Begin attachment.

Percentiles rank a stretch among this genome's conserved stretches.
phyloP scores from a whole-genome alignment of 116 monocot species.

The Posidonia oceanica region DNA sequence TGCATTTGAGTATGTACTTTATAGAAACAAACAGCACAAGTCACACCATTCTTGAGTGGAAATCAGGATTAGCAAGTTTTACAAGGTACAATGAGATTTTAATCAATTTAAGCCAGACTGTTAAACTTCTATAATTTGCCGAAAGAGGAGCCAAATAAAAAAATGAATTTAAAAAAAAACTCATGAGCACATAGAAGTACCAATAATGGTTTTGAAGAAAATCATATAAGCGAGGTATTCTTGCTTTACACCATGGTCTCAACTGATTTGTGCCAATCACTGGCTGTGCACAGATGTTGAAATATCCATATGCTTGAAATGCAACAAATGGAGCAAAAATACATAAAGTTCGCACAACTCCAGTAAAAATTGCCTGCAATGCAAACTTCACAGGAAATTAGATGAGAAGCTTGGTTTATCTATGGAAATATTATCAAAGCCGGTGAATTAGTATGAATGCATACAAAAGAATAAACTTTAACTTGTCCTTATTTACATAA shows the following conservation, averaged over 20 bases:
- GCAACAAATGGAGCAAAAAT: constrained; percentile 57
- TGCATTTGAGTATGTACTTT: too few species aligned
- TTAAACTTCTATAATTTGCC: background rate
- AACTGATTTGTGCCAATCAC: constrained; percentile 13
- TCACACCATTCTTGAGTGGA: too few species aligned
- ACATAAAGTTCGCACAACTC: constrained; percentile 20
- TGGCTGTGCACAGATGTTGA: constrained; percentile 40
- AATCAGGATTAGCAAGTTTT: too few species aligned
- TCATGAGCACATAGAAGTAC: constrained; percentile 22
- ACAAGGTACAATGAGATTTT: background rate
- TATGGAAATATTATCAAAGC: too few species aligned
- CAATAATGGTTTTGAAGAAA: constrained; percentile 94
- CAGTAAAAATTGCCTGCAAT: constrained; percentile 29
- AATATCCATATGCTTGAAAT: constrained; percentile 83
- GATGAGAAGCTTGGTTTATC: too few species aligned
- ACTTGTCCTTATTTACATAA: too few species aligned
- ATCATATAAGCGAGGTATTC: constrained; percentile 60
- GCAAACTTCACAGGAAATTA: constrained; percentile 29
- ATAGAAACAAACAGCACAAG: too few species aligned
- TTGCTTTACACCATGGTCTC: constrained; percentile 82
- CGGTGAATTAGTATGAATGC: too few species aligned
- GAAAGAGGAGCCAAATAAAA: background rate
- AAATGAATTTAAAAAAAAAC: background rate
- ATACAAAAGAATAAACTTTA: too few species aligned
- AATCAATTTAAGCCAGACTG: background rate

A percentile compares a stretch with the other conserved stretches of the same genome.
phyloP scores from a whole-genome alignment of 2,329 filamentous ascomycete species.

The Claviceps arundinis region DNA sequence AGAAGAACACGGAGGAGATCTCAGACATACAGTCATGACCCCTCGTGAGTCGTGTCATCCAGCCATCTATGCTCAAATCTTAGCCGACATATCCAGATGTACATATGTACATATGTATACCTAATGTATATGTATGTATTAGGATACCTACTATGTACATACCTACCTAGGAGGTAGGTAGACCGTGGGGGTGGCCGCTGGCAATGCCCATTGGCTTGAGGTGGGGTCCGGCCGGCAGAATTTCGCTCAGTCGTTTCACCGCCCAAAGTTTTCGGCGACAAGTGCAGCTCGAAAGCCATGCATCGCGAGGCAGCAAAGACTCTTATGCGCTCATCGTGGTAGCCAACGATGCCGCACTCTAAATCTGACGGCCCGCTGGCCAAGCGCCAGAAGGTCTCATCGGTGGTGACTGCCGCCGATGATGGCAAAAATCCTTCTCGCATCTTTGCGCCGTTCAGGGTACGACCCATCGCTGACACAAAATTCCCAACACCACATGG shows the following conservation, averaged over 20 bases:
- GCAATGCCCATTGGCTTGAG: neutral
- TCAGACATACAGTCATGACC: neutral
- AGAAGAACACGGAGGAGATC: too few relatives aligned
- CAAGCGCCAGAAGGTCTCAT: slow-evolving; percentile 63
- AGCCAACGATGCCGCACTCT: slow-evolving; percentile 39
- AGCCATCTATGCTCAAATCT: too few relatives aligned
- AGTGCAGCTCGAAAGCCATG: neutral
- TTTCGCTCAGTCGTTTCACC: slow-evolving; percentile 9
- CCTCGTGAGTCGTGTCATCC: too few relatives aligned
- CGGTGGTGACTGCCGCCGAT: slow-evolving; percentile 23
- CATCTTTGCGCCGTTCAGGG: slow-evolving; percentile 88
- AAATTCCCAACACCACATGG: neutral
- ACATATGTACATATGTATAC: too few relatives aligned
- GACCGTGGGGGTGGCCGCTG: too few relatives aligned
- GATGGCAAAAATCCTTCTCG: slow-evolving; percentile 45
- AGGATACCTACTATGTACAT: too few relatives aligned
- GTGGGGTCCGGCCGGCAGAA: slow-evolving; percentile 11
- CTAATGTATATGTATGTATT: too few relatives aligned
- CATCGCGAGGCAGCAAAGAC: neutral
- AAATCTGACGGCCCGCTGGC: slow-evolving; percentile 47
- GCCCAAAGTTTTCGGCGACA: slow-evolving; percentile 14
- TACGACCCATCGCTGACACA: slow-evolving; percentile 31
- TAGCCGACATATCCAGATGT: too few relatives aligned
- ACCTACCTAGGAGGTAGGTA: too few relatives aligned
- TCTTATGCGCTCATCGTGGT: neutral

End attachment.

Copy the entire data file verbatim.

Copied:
Percentiles rank a stretch among this genome's conserved stretches.
phyloP scores from a whole-genome alignment of 116 monocot species.

The Posidonia oceanica region DNA sequence TGCATTTGAGTATGTACTTTATAGAAACAAACAGCACAAGTCACACCATTCTTGAGTGGAAATCAGGATTAGCAAGTTTTACAAGGTACAATGAGATTTTAATCAATTTAAGCCAGACTGTTAAACTTCTATAATTTGCCGAAAGAGGAGCCAAATAAAAAAATGAATTTAAAAAAAAACTCATGAGCACATAGAAGTACCAATAATGGTTTTGAAGAAAATCATATAAGCGAGGTATTCTTGCTTTACACCATGGTCTCAACTGATTTGTGCCAATCACTGGCTGTGCACAGATGTTGAAATATCCATATGCTTGAAATGCAACAAATGGAGCAAAAATACATAAAGTTCGCACAACTCCAGTAAAAATTGCCTGCAATGCAAACTTCACAGGAAATTAGATGAGAAGCTTGGTTTATCTATGGAAATATTATCAAAGCCGGTGAATTAGTATGAATGCATACAAAAGAATAAACTTTAACTTGTCCTTATTTACATAA shows the following conservation, averaged over 20 bases:
- GCAACAAATGGAGCAAAAAT: constrained; percentile 57
- TGCATTTGAGTATGTACTTT: too few species aligned
- TTAAACTTCTATAATTTGCC: background rate
- AACTGATTTGTGCCAATCAC: constrained; percentile 13
- TCACACCATTCTTGAGTGGA: too few species aligned
- ACATAAAGTTCGCACAACTC: constrained; percentile 20
- TGGCTGTGCACAGATGTTGA: constrained; percentile 40
- AATCAGGATTAGCAAGTTTT: too few species aligned
- TCATGAGCACATAGAAGTAC: constrained; percentile 22
- ACAAGGTACAATGAGATTTT: background rate
- TATGGAAATATTATCAAAGC: too few species aligned
- CAATAATGGTTTTGAAGAAA: constrained; percentile 94
- CAGTAAAAATTGCCTGCAAT: constrained; percentile 29
- AATATCCATATGCTTGAAAT: constrained; percentile 83
- GATGAGAAGCTTGGTTTATC: too few species aligned
- ACTTGTCCTTATTTACATAA: too few species aligned
- ATCATATAAGCGAGGTATTC: constrained; percentile 60
- GCAAACTTCACAGGAAATTA: constrained; percentile 29
- ATAGAAACAAACAGCACAAG: too few species aligned
- TTGCTTTACACCATGGTCTC: constrained; percentile 82
- CGGTGAATTAGTATGAATGC: too few species aligned
- GAAAGAGGAGCCAAATAAAA: background rate
- AAATGAATTTAAAAAAAAAC: background rate
- ATACAAAAGAATAAACTTTA: too few species aligned
- AATCAATTTAAGCCAGACTG: background rate

A percentile compares a stretch with the other conserved stretches of the same genome.
phyloP scores from a whole-genome alignment of 2,329 filamentous ascomycete species.

The Claviceps arundinis region DNA sequence AGAAGAACACGGAGGAGATCTCAGACATACAGTCATGACCCCTCGTGAGTCGTGTCATCCAGCCATCTATGCTCAAATCTTAGCCGACATATCCAGATGTACATATGTACATATGTATACCTAATGTATATGTATGTATTAGGATACCTACTATGTACATACCTACCTAGGAGGTAGGTAGACCGTGGGGGTGGCCGCTGGCAATGCCCATTGGCTTGAGGTGGGGTCCGGCCGGCAGAATTTCGCTCAGTCGTTTCACCGCCCAAAGTTTTCGGCGACAAGTGCAGCTCGAAAGCCATGCATCGCGAGGCAGCAAAGACTCTTATGCGCTCATCGTGGTAGCCAACGATGCCGCACTCTAAATCTGACGGCCCGCTGGCCAAGCGCCAGAAGGTCTCATCGGTGGTGACTGCCGCCGATGATGGCAAAAATCCTTCTCGCATCTTTGCGCCGTTCAGGGTACGACCCATCGCTGACACAAAATTCCCAACACCACATGG shows the following conservation, averaged over 20 bases:
- GCAATGCCCATTGGCTTGAG: neutral
- TCAGACATACAGTCATGACC: neutral
- AGAAGAACACGGAGGAGATC: too few relatives aligned
- CAAGCGCCAGAAGGTCTCAT: slow-evolving; percentile 63
- AGCCAACGATGCCGCACTCT: slow-evolving; percentile 39
- AGCCATCTATGCTCAAATCT: too few relatives aligned
- AGTGCAGCTCGAAAGCCATG: neutral
- TTTCGCTCAGTCGTTTCACC: slow-evolving; percentile 9
- CCTCGTGAGTCGTGTCATCC: too few relatives aligned
- CGGTGGTGACTGCCGCCGAT: slow-evolving; percentile 23
- CATCTTTGCGCCGTTCAGGG: slow-evolving; percentile 88
- AAATTCCCAACACCACATGG: neutral
- ACATATGTACATATGTATAC: too few relatives aligned
- GACCGTGGGGGTGGCCGCTG: too few relatives aligned
- GATGGCAAAAATCCTTCTCG: slow-evolving; percentile 45
- AGGATACCTACTATGTACAT: too few relatives aligned
- GTGGGGTCCGGCCGGCAGAA: slow-evolving; percentile 11
- CTAATGTATATGTATGTATT: too few relatives aligned
- CATCGCGAGGCAGCAAAGAC: neutral
- AAATCTGACGGCCCGCTGGC: slow-evolving; percentile 47
- GCCCAAAGTTTTCGGCGACA: slow-evolving; percentile 14
- TACGACCCATCGCTGACACA: slow-evolving; percentile 31
- TAGCCGACATATCCAGATGT: too few relatives aligned
- ACCTACCTAGGAGGTAGGTA: too few relatives aligned
- TCTTATGCGCTCATCGTGGT: neutral